For the third quarter, sales totalled $4.17 billion, up 8.2% from the $3.86 billion for the same period last year. For the year-to-date, these merchants saw sales of $11.6 billion – a gain of 11.3% from the $10.4 billion a year ago.

For the trailing 12 months, sales were $16.6 billion, advancing about 8.8%.

Renwil opens Montreal DC

4 December 2017
Manufacturing, Products

MONTREAL – Home décor resource Renwil has opened a new 100,000 square foot state-of-the-art warehouse and distribution centre here, part of its ongoing plan to grow its business across North America.

“Over the past 15 years, we have transformed Renwil from being a local manufacturer to an import business,” Jonathan Wilner, second generation president of the family-owned enterprise told Home Goods Online in an interview. “We used to be a wall decor company and have grown the business by going into different product categories.  We are now designing and manufacturing art, mirrors, lighting, accent furniture, rugs, bathroom products and accessories.”

Jonathon Wilner (right), president of home décor resource Renwil is seen here at the opening of the company’s new Montreal distribution centre with his brother Ryan Wilner, who serves as president of Renwil Hospitality. He noted over the past 15 years, Renwil grew into two buildings on six floors. “We have now opened a 100,000 square foot distribution facility with 33 foot high ceilings and racking with four levels,” he continued, adding they’ve also invested in a new computer system as well as an automated warehouse management system that’s able to ship a retailer’s order in two or three days.

The need to build the new facility was driven by the simple fact that over the past five years, Renwil’s business has quadrupled, Wilner said, adding it now serves about 4,500 retailers across North America. The facility will also support the Renwil’s four showrooms, including two in Canada – Montreal and Toronto – and two in the United States – Las Vegas and Dallas.

It contains approximately 1,300 SKUs, with more than 120,000 units stored in some 5,500 pallet positions covering Renwil’s entire category assortment from art and mirrors to accent furniture, rugs and bathroom products.

Wilner was also quick to note while Renwil has been bridging the gap between the art world and the commercial marketplace since its founding in 1967, the “heart of the organisation” has not changed: a 3,500 square foot studio where the company’s ten in-house artists experiment with materials and styles that are then developed into affordable works of art.

“We have beautiful designs. In order for us to capitalise on getting these beautiful designs to our clients, we really needed the backup and the support of the right logistical system,” he noted.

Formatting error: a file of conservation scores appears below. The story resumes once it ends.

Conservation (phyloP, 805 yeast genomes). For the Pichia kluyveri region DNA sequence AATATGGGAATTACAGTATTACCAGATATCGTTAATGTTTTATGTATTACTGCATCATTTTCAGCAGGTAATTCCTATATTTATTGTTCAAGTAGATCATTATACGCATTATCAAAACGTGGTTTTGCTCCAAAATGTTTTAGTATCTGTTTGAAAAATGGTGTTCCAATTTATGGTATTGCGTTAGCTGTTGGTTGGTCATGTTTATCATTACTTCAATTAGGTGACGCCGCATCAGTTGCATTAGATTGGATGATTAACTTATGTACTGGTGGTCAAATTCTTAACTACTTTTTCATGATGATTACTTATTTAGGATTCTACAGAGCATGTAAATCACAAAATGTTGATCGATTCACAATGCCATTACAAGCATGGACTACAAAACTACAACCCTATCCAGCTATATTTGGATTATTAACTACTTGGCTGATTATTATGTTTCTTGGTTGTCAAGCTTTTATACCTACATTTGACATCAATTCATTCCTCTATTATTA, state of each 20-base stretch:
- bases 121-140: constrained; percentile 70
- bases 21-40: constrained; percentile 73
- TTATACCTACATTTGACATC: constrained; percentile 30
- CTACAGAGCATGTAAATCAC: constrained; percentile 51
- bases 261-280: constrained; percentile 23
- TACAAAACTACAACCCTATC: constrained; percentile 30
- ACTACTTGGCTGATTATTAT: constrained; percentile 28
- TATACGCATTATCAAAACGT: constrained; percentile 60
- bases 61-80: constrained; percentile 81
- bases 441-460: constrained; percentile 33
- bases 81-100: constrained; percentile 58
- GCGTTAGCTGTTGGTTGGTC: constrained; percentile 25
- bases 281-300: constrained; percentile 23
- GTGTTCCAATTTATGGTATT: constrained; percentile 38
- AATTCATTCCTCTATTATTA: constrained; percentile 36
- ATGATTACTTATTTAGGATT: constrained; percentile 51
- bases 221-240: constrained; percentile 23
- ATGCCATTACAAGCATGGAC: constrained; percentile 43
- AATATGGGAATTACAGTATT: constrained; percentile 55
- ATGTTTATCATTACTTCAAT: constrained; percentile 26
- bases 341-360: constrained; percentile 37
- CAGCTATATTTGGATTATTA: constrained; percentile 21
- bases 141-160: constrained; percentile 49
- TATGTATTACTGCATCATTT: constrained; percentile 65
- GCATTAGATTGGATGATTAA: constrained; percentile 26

The new facility is totally operational, with some outbound shipments being sent to the retail network using Renwil’s two new 53-foot trucks. The new Warehouse Management System, equipped with wall-to-wall, four-level racking is also helping to shorten shipping times while increasing product availability.

“This was a very big investment in software and equipment,” Wilner said. “This investment was important because logistics and service are key in business today.”

Paquette elected to QFMA board

QFMA president Pierre Richard (left) is seen here with Alexandre Paquette of Trica Furniture, who was elected to the association’s board of directors are its recent annual general meeting.
4 December 2017
Manufacturing, People

MONTREAL – Alexandre Paquette was elected to the Quebec Furniture Manufacturers Association board of directors at its recently-ended annual general meeting and conference.

Paquette is director of finance and administration for Trica Furniture, the Saint-Jérôme, Quebec-based manufacture best known for its assortment of bar stools and seating. He succeeds Claude de Lanauze of Hettich, who served on the board for a number of years.

The other members of the board for the coming year include:

  • Michel Deveault, president of casual dining powerhouse Canadel;

  • David Fontaine, executive vice president of glider rocker and youth furniture maker Dutailier;

  • David Gélinas, executive vice president of specialty mattress producer Zedbed;

  • Théodore Homa, general manager of contemporary upholstery house G. Romano;

  • Jean-François Nolin, president of contemporary case goods producer Huppé;

  • Réjean Poitras, president of metal furniture specialist Amisco;

  • Patrick Selmay, president of case goods maker Mobican;

  • Charles St-Louis, president of Bois & Design, a specialty and bespoke case goods maker based in Trois-Rivières;

  • Martin Tardif, director of engineering for ready-to-assemble specialist Bestar;

  • Guy Tousignant, president of Matelas Mirabel, the licensee for the King Koil and Restonic brands in Quebec; and,

  • René Vincelette, vice president of human resources for contract furniture maker Groupe Lacasse.

Directors are elected for one year terms.

Réjean Poitras is the current chairman of the QFMA board of directors. David Gélinas is vice chairman.

The HGO Merchandiser
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  About HGO

Home Goods and its accompanying newsletter - HGO This Week - covers the furniture, bedding, appliances, consumer electronics, accessories, lamps and lighting and floor coverings product sectors of the big ticket home goods market in Canada. HGO is also a forum for the dissemination of market research and hard-hitting articles on best practices for Canadian retailers.